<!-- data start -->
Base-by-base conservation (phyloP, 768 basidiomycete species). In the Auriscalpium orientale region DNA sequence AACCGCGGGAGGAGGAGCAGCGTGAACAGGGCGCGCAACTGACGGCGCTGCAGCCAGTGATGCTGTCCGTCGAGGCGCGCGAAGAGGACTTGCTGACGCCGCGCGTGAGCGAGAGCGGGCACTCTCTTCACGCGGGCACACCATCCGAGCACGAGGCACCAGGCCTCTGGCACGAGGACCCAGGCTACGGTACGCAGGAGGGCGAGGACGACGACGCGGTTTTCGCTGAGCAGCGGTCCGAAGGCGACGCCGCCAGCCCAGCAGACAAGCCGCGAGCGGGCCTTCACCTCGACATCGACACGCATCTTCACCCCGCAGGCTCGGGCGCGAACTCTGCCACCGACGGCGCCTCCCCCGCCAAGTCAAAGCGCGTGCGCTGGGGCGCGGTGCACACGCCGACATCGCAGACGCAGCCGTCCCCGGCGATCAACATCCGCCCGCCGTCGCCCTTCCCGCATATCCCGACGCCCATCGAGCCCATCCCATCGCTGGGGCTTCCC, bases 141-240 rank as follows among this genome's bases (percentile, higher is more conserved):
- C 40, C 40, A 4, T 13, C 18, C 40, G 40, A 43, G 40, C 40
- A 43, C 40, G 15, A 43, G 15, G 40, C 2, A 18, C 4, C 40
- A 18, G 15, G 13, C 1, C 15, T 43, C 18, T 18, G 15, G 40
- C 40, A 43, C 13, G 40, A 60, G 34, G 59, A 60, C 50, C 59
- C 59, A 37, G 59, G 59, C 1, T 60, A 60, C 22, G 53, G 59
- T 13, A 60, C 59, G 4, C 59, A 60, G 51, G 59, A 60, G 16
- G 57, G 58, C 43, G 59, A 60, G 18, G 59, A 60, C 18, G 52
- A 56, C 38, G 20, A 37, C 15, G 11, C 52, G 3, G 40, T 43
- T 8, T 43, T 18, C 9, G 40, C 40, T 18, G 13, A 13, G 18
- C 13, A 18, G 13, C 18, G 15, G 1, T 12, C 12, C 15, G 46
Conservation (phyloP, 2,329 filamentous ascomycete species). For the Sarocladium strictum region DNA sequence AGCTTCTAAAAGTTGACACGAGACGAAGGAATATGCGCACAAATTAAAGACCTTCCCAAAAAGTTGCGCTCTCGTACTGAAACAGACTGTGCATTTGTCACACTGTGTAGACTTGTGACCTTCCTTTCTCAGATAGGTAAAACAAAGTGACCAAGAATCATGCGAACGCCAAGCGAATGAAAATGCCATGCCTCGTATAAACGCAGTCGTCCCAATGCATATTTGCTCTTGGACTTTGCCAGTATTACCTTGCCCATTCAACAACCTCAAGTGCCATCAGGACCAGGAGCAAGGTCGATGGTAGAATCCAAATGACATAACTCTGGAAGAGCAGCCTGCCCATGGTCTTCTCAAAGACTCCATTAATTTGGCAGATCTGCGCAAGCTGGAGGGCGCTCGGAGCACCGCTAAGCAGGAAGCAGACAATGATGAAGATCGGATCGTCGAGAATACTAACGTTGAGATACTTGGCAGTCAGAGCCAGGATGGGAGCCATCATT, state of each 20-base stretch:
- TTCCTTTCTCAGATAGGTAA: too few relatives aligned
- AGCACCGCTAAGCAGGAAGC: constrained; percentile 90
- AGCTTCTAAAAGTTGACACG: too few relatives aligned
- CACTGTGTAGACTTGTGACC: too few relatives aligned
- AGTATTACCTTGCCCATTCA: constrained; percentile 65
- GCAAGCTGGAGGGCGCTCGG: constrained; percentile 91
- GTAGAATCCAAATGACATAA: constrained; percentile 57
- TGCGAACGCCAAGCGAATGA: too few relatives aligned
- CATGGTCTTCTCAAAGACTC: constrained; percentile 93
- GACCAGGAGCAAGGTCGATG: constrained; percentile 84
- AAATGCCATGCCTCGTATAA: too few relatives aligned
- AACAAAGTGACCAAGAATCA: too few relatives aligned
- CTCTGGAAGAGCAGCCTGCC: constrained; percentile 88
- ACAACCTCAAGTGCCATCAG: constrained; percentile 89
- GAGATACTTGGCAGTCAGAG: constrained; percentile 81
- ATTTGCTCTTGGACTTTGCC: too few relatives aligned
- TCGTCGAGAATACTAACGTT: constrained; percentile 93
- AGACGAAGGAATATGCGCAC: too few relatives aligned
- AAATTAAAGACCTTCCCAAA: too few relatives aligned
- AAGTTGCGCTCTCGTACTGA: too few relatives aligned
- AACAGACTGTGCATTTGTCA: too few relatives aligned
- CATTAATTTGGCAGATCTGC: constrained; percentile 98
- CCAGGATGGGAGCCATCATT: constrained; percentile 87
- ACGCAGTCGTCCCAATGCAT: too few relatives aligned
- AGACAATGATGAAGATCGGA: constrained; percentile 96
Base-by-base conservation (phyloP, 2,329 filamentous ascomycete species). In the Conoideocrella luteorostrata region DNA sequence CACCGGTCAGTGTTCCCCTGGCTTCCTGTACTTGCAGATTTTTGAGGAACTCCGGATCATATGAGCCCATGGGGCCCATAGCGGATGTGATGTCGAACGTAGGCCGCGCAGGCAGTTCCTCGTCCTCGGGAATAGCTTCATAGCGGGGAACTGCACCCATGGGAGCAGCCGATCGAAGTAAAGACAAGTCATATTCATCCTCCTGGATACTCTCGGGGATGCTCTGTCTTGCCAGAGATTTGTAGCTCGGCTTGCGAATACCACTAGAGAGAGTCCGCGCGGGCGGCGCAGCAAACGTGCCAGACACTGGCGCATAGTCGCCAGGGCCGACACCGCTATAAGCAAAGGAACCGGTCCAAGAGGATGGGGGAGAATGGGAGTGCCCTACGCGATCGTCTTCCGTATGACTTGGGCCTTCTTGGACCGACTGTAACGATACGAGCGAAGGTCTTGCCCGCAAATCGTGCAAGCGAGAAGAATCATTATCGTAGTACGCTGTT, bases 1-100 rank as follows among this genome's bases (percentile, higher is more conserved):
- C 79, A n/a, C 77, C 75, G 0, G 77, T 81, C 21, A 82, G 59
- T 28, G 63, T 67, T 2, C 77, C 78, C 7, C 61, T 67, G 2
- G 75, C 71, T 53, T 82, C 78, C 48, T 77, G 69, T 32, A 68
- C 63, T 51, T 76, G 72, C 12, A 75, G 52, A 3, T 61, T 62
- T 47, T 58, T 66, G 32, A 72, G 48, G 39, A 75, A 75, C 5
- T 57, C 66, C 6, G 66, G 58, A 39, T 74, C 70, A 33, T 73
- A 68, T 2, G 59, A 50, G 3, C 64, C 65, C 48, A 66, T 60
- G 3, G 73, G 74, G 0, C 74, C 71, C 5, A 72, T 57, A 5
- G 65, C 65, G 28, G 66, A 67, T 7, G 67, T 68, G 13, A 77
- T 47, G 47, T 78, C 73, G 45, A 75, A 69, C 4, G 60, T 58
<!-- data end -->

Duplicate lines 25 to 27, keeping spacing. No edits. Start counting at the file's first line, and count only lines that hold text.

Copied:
- CTCTGGAAGAGCAGCCTGCC: constrained; percentile 88
- ACAACCTCAAGTGCCATCAG: constrained; percentile 89
- GAGATACTTGGCAGTCAGAG: constrained; percentile 81